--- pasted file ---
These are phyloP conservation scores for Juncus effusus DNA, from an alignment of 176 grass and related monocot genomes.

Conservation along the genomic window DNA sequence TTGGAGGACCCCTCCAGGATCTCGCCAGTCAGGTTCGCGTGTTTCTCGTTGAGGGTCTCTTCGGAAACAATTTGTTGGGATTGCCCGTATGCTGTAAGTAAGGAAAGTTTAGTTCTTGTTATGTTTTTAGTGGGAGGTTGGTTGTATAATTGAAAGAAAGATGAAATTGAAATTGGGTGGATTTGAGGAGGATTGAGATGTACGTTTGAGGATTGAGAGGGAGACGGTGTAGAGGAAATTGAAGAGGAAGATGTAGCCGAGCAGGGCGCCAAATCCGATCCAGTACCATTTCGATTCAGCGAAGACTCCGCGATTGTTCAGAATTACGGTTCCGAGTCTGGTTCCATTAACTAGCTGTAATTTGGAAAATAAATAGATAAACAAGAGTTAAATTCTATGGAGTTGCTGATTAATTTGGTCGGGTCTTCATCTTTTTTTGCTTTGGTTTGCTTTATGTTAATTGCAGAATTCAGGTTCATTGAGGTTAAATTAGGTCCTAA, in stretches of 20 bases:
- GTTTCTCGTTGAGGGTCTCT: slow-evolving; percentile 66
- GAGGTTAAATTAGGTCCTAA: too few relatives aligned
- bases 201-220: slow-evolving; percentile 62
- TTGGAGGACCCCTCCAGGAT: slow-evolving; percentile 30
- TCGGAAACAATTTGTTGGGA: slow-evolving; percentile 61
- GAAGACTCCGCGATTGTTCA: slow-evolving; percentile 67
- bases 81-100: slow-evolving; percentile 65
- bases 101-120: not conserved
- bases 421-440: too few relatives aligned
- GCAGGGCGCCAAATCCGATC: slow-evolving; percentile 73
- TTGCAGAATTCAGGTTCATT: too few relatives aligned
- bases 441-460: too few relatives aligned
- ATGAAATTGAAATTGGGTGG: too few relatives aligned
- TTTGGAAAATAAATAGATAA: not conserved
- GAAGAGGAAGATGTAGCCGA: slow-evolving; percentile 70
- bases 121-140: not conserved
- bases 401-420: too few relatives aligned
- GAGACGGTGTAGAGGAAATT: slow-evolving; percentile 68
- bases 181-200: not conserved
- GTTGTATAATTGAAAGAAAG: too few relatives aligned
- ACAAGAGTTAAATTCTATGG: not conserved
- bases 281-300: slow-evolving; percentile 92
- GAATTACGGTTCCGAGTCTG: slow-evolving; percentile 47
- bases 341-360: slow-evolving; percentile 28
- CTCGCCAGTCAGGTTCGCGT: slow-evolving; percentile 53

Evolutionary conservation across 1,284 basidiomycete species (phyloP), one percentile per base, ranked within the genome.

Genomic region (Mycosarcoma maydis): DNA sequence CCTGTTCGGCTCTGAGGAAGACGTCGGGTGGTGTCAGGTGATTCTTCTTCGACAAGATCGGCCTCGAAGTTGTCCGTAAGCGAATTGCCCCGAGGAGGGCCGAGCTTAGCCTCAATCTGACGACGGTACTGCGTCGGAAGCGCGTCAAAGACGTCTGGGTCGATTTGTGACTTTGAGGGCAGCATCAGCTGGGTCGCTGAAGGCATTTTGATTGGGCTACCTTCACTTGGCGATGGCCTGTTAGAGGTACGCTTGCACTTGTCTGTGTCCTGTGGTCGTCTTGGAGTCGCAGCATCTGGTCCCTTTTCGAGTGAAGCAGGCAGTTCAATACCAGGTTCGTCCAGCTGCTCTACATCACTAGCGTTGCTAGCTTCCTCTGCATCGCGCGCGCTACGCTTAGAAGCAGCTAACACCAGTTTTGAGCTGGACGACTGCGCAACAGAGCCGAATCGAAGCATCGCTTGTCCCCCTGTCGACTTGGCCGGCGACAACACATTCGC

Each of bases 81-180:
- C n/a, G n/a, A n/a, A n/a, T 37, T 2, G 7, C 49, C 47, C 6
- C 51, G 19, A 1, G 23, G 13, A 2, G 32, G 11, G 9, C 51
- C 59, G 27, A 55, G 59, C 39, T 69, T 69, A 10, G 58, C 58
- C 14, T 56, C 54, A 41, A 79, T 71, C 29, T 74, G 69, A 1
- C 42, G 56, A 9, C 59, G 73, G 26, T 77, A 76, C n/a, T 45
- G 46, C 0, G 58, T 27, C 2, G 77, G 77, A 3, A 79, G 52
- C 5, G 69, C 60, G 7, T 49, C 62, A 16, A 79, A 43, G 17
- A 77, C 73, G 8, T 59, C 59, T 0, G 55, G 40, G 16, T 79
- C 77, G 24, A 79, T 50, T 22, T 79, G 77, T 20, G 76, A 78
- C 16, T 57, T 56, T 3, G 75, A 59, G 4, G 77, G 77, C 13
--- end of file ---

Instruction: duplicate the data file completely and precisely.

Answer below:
These are phyloP conservation scores for Juncus effusus DNA, from an alignment of 176 grass and related monocot genomes.

Conservation along the genomic window DNA sequence TTGGAGGACCCCTCCAGGATCTCGCCAGTCAGGTTCGCGTGTTTCTCGTTGAGGGTCTCTTCGGAAACAATTTGTTGGGATTGCCCGTATGCTGTAAGTAAGGAAAGTTTAGTTCTTGTTATGTTTTTAGTGGGAGGTTGGTTGTATAATTGAAAGAAAGATGAAATTGAAATTGGGTGGATTTGAGGAGGATTGAGATGTACGTTTGAGGATTGAGAGGGAGACGGTGTAGAGGAAATTGAAGAGGAAGATGTAGCCGAGCAGGGCGCCAAATCCGATCCAGTACCATTTCGATTCAGCGAAGACTCCGCGATTGTTCAGAATTACGGTTCCGAGTCTGGTTCCATTAACTAGCTGTAATTTGGAAAATAAATAGATAAACAAGAGTTAAATTCTATGGAGTTGCTGATTAATTTGGTCGGGTCTTCATCTTTTTTTGCTTTGGTTTGCTTTATGTTAATTGCAGAATTCAGGTTCATTGAGGTTAAATTAGGTCCTAA, in stretches of 20 bases:
- GTTTCTCGTTGAGGGTCTCT: slow-evolving; percentile 66
- GAGGTTAAATTAGGTCCTAA: too few relatives aligned
- bases 201-220: slow-evolving; percentile 62
- TTGGAGGACCCCTCCAGGAT: slow-evolving; percentile 30
- TCGGAAACAATTTGTTGGGA: slow-evolving; percentile 61
- GAAGACTCCGCGATTGTTCA: slow-evolving; percentile 67
- bases 81-100: slow-evolving; percentile 65
- bases 101-120: not conserved
- bases 421-440: too few relatives aligned
- GCAGGGCGCCAAATCCGATC: slow-evolving; percentile 73
- TTGCAGAATTCAGGTTCATT: too few relatives aligned
- bases 441-460: too few relatives aligned
- ATGAAATTGAAATTGGGTGG: too few relatives aligned
- TTTGGAAAATAAATAGATAA: not conserved
- GAAGAGGAAGATGTAGCCGA: slow-evolving; percentile 70
- bases 121-140: not conserved
- bases 401-420: too few relatives aligned
- GAGACGGTGTAGAGGAAATT: slow-evolving; percentile 68
- bases 181-200: not conserved
- GTTGTATAATTGAAAGAAAG: too few relatives aligned
- ACAAGAGTTAAATTCTATGG: not conserved
- bases 281-300: slow-evolving; percentile 92
- GAATTACGGTTCCGAGTCTG: slow-evolving; percentile 47
- bases 341-360: slow-evolving; percentile 28
- CTCGCCAGTCAGGTTCGCGT: slow-evolving; percentile 53

Evolutionary conservation across 1,284 basidiomycete species (phyloP), one percentile per base, ranked within the genome.

Genomic region (Mycosarcoma maydis): DNA sequence CCTGTTCGGCTCTGAGGAAGACGTCGGGTGGTGTCAGGTGATTCTTCTTCGACAAGATCGGCCTCGAAGTTGTCCGTAAGCGAATTGCCCCGAGGAGGGCCGAGCTTAGCCTCAATCTGACGACGGTACTGCGTCGGAAGCGCGTCAAAGACGTCTGGGTCGATTTGTGACTTTGAGGGCAGCATCAGCTGGGTCGCTGAAGGCATTTTGATTGGGCTACCTTCACTTGGCGATGGCCTGTTAGAGGTACGCTTGCACTTGTCTGTGTCCTGTGGTCGTCTTGGAGTCGCAGCATCTGGTCCCTTTTCGAGTGAAGCAGGCAGTTCAATACCAGGTTCGTCCAGCTGCTCTACATCACTAGCGTTGCTAGCTTCCTCTGCATCGCGCGCGCTACGCTTAGAAGCAGCTAACACCAGTTTTGAGCTGGACGACTGCGCAACAGAGCCGAATCGAAGCATCGCTTGTCCCCCTGTCGACTTGGCCGGCGACAACACATTCGC

Each of bases 81-180:
- C n/a, G n/a, A n/a, A n/a, T 37, T 2, G 7, C 49, C 47, C 6
- C 51, G 19, A 1, G 23, G 13, A 2, G 32, G 11, G 9, C 51
- C 59, G 27, A 55, G 59, C 39, T 69, T 69, A 10, G 58, C 58
- C 14, T 56, C 54, A 41, A 79, T 71, C 29, T 74, G 69, A 1
- C 42, G 56, A 9, C 59, G 73, G 26, T 77, A 76, C n/a, T 45
- G 46, C 0, G 58, T 27, C 2, G 77, G 77, A 3, A 79, G 52
- C 5, G 69, C 60, G 7, T 49, C 62, A 16, A 79, A 43, G 17
- A 77, C 73, G 8, T 59, C 59, T 0, G 55, G 40, G 16, T 79
- C 77, G 24, A 79, T 50, T 22, T 79, G 77, T 20, G 76, A 78
- C 16, T 57, T 56, T 3, G 75, A 59, G 4, G 77, G 77, C 13